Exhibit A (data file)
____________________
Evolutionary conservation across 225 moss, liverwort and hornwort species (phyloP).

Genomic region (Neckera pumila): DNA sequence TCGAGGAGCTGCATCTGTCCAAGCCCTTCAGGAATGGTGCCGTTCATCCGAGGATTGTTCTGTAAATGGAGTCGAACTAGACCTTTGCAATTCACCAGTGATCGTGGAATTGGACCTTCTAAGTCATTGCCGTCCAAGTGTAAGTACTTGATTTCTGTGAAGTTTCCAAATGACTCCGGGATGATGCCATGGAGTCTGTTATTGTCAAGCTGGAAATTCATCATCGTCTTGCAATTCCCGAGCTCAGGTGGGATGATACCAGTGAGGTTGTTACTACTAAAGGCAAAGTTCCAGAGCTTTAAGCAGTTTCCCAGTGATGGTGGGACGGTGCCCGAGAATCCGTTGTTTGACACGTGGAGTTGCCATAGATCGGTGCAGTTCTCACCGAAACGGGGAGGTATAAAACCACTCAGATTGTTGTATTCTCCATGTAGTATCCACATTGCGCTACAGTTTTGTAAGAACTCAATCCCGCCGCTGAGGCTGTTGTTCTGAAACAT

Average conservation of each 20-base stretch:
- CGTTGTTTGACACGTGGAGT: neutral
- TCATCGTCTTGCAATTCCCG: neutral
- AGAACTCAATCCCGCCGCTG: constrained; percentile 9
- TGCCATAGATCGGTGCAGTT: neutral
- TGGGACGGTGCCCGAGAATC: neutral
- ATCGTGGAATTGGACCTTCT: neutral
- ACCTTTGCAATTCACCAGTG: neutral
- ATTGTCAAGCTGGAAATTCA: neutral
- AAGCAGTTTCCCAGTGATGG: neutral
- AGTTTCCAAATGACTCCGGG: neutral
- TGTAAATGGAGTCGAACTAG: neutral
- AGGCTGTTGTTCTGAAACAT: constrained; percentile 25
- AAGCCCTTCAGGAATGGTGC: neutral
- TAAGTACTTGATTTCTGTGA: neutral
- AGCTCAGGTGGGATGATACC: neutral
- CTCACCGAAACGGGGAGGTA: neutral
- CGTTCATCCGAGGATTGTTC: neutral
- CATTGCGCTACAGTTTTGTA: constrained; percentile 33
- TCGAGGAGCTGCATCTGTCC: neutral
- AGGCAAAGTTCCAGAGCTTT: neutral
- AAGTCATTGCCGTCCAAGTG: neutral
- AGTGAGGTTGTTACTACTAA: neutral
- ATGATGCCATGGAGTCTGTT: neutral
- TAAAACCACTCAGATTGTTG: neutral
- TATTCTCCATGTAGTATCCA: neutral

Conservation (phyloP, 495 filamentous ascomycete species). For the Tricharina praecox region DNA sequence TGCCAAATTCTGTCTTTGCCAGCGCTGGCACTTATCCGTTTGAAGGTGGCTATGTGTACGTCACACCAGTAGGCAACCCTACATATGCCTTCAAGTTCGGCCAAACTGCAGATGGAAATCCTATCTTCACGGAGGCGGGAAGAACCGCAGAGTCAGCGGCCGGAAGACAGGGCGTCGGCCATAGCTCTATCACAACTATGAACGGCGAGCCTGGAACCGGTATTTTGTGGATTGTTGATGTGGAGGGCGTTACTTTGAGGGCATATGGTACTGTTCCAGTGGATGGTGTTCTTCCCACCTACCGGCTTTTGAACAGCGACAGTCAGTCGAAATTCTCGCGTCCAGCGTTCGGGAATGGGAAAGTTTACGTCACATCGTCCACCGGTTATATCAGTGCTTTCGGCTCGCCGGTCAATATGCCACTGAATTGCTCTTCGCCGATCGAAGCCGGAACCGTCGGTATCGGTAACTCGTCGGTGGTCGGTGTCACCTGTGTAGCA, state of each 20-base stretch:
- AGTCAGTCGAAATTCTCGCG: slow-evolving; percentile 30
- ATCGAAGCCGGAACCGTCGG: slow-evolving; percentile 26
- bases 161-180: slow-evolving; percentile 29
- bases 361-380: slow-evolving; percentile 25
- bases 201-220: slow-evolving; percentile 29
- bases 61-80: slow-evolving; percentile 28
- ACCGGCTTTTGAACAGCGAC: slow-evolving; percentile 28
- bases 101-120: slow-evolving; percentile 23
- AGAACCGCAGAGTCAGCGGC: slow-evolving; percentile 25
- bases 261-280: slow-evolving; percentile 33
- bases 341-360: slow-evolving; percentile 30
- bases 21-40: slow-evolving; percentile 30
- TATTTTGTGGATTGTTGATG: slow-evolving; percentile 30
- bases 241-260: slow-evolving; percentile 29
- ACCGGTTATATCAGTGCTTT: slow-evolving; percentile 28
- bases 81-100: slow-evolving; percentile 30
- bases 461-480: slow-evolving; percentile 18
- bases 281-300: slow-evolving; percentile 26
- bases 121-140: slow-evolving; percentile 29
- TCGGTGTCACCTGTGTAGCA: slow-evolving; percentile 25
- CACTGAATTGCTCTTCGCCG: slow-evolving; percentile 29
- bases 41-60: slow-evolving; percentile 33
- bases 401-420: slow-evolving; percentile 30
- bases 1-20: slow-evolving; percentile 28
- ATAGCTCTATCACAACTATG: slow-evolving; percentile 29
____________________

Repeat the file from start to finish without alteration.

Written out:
Evolutionary conservation across 225 moss, liverwort and hornwort species (phyloP).

Genomic region (Neckera pumila): DNA sequence TCGAGGAGCTGCATCTGTCCAAGCCCTTCAGGAATGGTGCCGTTCATCCGAGGATTGTTCTGTAAATGGAGTCGAACTAGACCTTTGCAATTCACCAGTGATCGTGGAATTGGACCTTCTAAGTCATTGCCGTCCAAGTGTAAGTACTTGATTTCTGTGAAGTTTCCAAATGACTCCGGGATGATGCCATGGAGTCTGTTATTGTCAAGCTGGAAATTCATCATCGTCTTGCAATTCCCGAGCTCAGGTGGGATGATACCAGTGAGGTTGTTACTACTAAAGGCAAAGTTCCAGAGCTTTAAGCAGTTTCCCAGTGATGGTGGGACGGTGCCCGAGAATCCGTTGTTTGACACGTGGAGTTGCCATAGATCGGTGCAGTTCTCACCGAAACGGGGAGGTATAAAACCACTCAGATTGTTGTATTCTCCATGTAGTATCCACATTGCGCTACAGTTTTGTAAGAACTCAATCCCGCCGCTGAGGCTGTTGTTCTGAAACAT

Average conservation of each 20-base stretch:
- CGTTGTTTGACACGTGGAGT: neutral
- TCATCGTCTTGCAATTCCCG: neutral
- AGAACTCAATCCCGCCGCTG: constrained; percentile 9
- TGCCATAGATCGGTGCAGTT: neutral
- TGGGACGGTGCCCGAGAATC: neutral
- ATCGTGGAATTGGACCTTCT: neutral
- ACCTTTGCAATTCACCAGTG: neutral
- ATTGTCAAGCTGGAAATTCA: neutral
- AAGCAGTTTCCCAGTGATGG: neutral
- AGTTTCCAAATGACTCCGGG: neutral
- TGTAAATGGAGTCGAACTAG: neutral
- AGGCTGTTGTTCTGAAACAT: constrained; percentile 25
- AAGCCCTTCAGGAATGGTGC: neutral
- TAAGTACTTGATTTCTGTGA: neutral
- AGCTCAGGTGGGATGATACC: neutral
- CTCACCGAAACGGGGAGGTA: neutral
- CGTTCATCCGAGGATTGTTC: neutral
- CATTGCGCTACAGTTTTGTA: constrained; percentile 33
- TCGAGGAGCTGCATCTGTCC: neutral
- AGGCAAAGTTCCAGAGCTTT: neutral
- AAGTCATTGCCGTCCAAGTG: neutral
- AGTGAGGTTGTTACTACTAA: neutral
- ATGATGCCATGGAGTCTGTT: neutral
- TAAAACCACTCAGATTGTTG: neutral
- TATTCTCCATGTAGTATCCA: neutral

Conservation (phyloP, 495 filamentous ascomycete species). For the Tricharina praecox region DNA sequence TGCCAAATTCTGTCTTTGCCAGCGCTGGCACTTATCCGTTTGAAGGTGGCTATGTGTACGTCACACCAGTAGGCAACCCTACATATGCCTTCAAGTTCGGCCAAACTGCAGATGGAAATCCTATCTTCACGGAGGCGGGAAGAACCGCAGAGTCAGCGGCCGGAAGACAGGGCGTCGGCCATAGCTCTATCACAACTATGAACGGCGAGCCTGGAACCGGTATTTTGTGGATTGTTGATGTGGAGGGCGTTACTTTGAGGGCATATGGTACTGTTCCAGTGGATGGTGTTCTTCCCACCTACCGGCTTTTGAACAGCGACAGTCAGTCGAAATTCTCGCGTCCAGCGTTCGGGAATGGGAAAGTTTACGTCACATCGTCCACCGGTTATATCAGTGCTTTCGGCTCGCCGGTCAATATGCCACTGAATTGCTCTTCGCCGATCGAAGCCGGAACCGTCGGTATCGGTAACTCGTCGGTGGTCGGTGTCACCTGTGTAGCA, state of each 20-base stretch:
- AGTCAGTCGAAATTCTCGCG: slow-evolving; percentile 30
- ATCGAAGCCGGAACCGTCGG: slow-evolving; percentile 26
- bases 161-180: slow-evolving; percentile 29
- bases 361-380: slow-evolving; percentile 25
- bases 201-220: slow-evolving; percentile 29
- bases 61-80: slow-evolving; percentile 28
- ACCGGCTTTTGAACAGCGAC: slow-evolving; percentile 28
- bases 101-120: slow-evolving; percentile 23
- AGAACCGCAGAGTCAGCGGC: slow-evolving; percentile 25
- bases 261-280: slow-evolving; percentile 33
- bases 341-360: slow-evolving; percentile 30
- bases 21-40: slow-evolving; percentile 30
- TATTTTGTGGATTGTTGATG: slow-evolving; percentile 30
- bases 241-260: slow-evolving; percentile 29
- ACCGGTTATATCAGTGCTTT: slow-evolving; percentile 28
- bases 81-100: slow-evolving; percentile 30
- bases 461-480: slow-evolving; percentile 18
- bases 281-300: slow-evolving; percentile 26
- bases 121-140: slow-evolving; percentile 29
- TCGGTGTCACCTGTGTAGCA: slow-evolving; percentile 25
- CACTGAATTGCTCTTCGCCG: slow-evolving; percentile 29
- bases 41-60: slow-evolving; percentile 33
- bases 401-420: slow-evolving; percentile 30
- bases 1-20: slow-evolving; percentile 28
- ATAGCTCTATCACAACTATG: slow-evolving; percentile 29